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Tinnitus, but also heart attack and dementia, pay attention to traffic noise

February 21, 2023
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Tinnitus, but also heart attack and dementia, pay attention to traffic noise

We know that what we eat and the air we breathe can determine, for better or for worse, our health. From today we know that what we hear can also affect the health of body and mind. In fact, external noise caused by traffic increases the risk of tinnitus, but also heart disease and dementia. This is what emerges from a very recent scientific research that appeared in the journal Environmental Health Perspectives thanks to the work of a Danish team [1].

How diet, air and the surrounding environment affect our health

More and more scientific research demonstrates how important it is to eat healthily, limiting refined foods rich in fats and sugars which could cause an increase in inflammation, blood sugar and cholesterol. What we breathe also affects our health. In fact, breathing air loaded with pollutants and particulates can increase the risk of respiratory tract diseases but also, in the long term, of brain diseases. And can what we hear have a similar effect on our health? It seems so, based on various scientific researches.

Traffic noise and damage to our health

The noise generated by car traffic causes an increase in stress levels in people, through the activation of the hypothalamic-pituitary-adrenal axis. As a result, stress-related hormones, such as cortisol, are flooded into the body.

In addition to this, nocturnal noise alters the quality and duration of sleep, preventing a good, restorative and regenerating sleep. Previous studies had already demonstrated that prolonged exposure to traffic noise can increase the risk of heart attack, stroke and even diabetes. The same Danish research group, author of the study we are discussing today, found an association between prolonged exposure to traffic noise and an increased risk of developing dementia, especially Alzheimer's disease, in the coming years [2]. But what happens to hearing when we are subjected to continuous noise caused by traffic? The study we are talking about today tries to answer this question, focusing in particular on tinnitus. Tinnitus is a very common condition among the population and is characterized by the sensation of hearing a noise, a rustle or a whistle in the absence of an external noise source. Tinnitus can be very annoying and worsen the quality of life, increasing stress levels. The causes of tinnitus can be a damage or a disease to the middle ear, but the nervous system and stress also seem to play an important role.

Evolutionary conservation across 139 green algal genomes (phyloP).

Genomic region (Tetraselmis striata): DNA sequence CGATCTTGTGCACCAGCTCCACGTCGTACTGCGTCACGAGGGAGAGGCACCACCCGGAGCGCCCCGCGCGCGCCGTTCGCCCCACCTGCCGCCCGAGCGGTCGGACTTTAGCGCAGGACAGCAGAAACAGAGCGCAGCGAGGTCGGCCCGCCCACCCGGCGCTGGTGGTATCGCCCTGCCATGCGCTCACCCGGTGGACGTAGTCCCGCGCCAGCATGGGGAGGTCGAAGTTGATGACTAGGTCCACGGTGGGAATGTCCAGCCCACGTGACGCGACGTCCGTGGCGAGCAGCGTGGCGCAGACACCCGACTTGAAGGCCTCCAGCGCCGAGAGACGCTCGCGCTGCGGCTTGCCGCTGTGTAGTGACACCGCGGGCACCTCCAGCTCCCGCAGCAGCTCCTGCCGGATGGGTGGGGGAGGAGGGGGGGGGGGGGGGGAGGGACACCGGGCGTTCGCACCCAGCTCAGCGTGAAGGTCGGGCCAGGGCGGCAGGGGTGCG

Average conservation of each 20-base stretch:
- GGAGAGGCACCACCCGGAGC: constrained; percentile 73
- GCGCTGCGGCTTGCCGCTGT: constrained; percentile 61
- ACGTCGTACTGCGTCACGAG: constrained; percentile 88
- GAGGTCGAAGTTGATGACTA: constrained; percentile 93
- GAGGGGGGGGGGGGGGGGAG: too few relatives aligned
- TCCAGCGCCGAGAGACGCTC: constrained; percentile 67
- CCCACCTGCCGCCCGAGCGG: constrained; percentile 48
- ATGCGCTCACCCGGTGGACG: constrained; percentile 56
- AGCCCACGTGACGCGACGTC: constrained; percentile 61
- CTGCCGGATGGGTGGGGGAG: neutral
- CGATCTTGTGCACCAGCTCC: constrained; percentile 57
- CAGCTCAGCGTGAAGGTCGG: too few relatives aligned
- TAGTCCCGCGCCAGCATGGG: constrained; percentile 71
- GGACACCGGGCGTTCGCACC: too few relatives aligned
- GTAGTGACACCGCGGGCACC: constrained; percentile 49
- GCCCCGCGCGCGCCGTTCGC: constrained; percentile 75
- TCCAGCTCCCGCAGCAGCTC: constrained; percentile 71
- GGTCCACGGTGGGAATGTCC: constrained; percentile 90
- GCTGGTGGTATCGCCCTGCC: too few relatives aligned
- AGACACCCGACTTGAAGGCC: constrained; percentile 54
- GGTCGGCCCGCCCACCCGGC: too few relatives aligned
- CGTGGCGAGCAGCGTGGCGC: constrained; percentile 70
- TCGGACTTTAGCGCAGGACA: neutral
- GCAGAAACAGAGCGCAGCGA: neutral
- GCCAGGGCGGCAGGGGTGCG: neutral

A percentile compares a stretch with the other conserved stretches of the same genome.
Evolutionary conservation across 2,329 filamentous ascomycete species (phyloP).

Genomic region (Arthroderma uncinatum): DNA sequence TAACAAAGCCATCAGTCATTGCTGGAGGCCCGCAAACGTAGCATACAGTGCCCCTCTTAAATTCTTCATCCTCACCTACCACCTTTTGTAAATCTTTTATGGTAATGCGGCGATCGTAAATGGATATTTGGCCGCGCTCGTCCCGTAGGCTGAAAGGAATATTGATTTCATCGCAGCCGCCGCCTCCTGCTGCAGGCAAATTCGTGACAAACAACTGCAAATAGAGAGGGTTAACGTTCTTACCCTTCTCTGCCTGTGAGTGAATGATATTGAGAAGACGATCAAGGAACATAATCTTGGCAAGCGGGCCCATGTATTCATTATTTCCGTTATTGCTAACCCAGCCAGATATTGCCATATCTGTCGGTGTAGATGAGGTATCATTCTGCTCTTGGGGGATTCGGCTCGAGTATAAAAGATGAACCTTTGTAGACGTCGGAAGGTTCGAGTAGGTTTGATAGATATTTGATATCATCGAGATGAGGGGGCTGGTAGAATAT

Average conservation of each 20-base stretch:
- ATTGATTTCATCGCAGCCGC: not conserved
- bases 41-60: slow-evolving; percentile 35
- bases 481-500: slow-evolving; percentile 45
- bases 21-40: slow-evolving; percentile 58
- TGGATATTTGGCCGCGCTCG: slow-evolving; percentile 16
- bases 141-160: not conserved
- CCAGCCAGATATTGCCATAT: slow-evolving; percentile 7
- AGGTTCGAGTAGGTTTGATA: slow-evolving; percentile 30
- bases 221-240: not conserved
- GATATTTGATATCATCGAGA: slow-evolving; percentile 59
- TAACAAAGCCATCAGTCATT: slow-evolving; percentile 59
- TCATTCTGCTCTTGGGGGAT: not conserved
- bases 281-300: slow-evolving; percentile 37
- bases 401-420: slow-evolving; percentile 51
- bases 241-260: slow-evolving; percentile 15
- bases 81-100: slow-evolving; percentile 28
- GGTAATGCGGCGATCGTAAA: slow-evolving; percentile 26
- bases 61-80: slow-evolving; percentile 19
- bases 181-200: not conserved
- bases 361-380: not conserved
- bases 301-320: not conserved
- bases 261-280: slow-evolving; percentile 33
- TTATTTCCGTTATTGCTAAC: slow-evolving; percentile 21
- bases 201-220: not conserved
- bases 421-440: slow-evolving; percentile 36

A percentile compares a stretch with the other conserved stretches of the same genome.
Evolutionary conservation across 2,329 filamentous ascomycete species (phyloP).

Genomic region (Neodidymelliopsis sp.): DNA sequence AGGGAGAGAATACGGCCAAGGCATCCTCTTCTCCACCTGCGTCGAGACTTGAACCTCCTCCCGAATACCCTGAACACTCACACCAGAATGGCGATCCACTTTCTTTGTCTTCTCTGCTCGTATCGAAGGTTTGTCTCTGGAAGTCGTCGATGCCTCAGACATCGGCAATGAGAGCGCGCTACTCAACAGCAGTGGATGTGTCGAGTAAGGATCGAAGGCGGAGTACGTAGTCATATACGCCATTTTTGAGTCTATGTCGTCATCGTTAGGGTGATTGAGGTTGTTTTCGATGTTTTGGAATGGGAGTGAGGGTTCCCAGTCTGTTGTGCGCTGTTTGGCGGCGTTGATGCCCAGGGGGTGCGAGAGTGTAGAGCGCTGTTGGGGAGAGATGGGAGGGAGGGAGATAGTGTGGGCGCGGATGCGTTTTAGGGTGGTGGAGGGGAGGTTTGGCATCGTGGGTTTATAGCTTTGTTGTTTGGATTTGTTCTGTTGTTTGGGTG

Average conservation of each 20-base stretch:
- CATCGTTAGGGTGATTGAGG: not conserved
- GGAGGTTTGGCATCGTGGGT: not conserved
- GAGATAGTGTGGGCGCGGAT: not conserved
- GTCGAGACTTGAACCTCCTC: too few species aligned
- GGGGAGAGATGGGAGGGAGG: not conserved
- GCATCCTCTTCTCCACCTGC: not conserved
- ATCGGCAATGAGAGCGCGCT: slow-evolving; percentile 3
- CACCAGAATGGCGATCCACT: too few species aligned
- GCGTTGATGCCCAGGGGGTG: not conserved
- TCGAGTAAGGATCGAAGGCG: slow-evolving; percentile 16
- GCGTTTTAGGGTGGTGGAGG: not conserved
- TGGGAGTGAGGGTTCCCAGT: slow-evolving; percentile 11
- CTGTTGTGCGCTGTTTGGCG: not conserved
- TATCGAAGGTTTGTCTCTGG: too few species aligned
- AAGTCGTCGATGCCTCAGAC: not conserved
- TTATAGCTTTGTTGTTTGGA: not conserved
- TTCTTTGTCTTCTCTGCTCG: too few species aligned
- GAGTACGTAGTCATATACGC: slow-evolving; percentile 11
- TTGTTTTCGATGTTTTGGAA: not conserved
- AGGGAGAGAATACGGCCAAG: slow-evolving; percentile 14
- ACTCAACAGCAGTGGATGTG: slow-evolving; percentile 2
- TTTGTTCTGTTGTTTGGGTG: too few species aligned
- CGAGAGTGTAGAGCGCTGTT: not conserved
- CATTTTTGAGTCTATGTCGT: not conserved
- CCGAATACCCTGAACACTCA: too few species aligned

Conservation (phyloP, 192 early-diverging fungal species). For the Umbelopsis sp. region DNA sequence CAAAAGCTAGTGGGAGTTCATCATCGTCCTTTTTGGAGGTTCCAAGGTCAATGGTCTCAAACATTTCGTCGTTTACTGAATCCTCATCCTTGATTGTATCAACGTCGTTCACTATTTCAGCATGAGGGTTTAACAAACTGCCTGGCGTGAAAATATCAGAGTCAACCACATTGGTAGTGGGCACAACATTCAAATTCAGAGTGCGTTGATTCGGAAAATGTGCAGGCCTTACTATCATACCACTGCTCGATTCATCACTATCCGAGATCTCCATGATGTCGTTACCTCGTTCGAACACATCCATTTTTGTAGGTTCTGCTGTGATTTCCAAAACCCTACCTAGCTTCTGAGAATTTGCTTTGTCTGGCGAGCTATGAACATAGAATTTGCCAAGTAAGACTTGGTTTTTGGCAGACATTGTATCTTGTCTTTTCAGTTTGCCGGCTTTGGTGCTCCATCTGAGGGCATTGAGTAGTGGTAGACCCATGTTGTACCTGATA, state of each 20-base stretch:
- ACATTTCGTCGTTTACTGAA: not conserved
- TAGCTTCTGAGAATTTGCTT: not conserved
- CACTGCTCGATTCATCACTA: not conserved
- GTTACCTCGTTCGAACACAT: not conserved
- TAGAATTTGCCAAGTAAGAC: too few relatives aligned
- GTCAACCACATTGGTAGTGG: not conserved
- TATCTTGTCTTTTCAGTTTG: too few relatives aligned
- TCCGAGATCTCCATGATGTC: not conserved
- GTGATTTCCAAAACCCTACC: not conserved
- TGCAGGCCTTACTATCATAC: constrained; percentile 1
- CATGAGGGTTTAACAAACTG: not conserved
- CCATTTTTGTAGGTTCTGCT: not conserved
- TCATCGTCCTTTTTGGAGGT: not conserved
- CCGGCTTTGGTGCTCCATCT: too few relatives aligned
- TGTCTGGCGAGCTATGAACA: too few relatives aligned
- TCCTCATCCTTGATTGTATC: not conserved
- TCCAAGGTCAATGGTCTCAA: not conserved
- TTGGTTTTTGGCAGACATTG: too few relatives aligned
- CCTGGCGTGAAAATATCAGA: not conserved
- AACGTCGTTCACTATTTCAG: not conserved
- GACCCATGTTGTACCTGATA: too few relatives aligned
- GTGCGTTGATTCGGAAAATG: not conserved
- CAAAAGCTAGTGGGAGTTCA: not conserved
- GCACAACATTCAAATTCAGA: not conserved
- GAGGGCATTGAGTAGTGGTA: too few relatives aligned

Traffic noise and tinnitus, the study

Danish scientists have continued research aimed at understanding the effects of traffic noise on human health. For this purpose, the scientists analyzed data from 3.5 million people living in Denmark. For each of these people, the scientists evaluated, through the results of medical examinations, whether or not they suffered from tinnitus.

Then, the scientists were able to calculate, for each study participant, the average exposure to traffic noise based on the residential address. What has emerged is that the more traffic noise you are subjected to on a regular basis, the greater the risk of developing tinnitus. In particular, every ten decibel increase in noise inside homes increases the risk of tinnitus by 6%. This link is believed to be explained by increased stress and worsening sleep quality.

Traffic noise, how we can defend ourselves

Living in houses full of traffic noise, therefore, can cause, in the long run, possible damage to health, increasing stress, sleep disturbances, the risk of developing heart disease, diabetes, dementia and, as we learned today, even tinnitus. But, in practice, what can we do to protect ourselves? Certainly, awareness in terms of urban planning and traffic management is helpful, with a reduction in the speed of cars at night or with the raising of noise barriers. However, these actions do not directly depend on us. What we can do is, if we have the possibility, to choose, as our bedroom, the room furthest away from the busy streets and not one with windows that look directly onto the traffic. If this is also not possible, it might be helpful to install anti-noise windows or use ear plugs, remembering, however, to follow excellent hygiene both with plugs and ears, asking your doctor or using the appropriate drops to clean the ears and avoid accumulations of earwax, which could make tinnitus worse.

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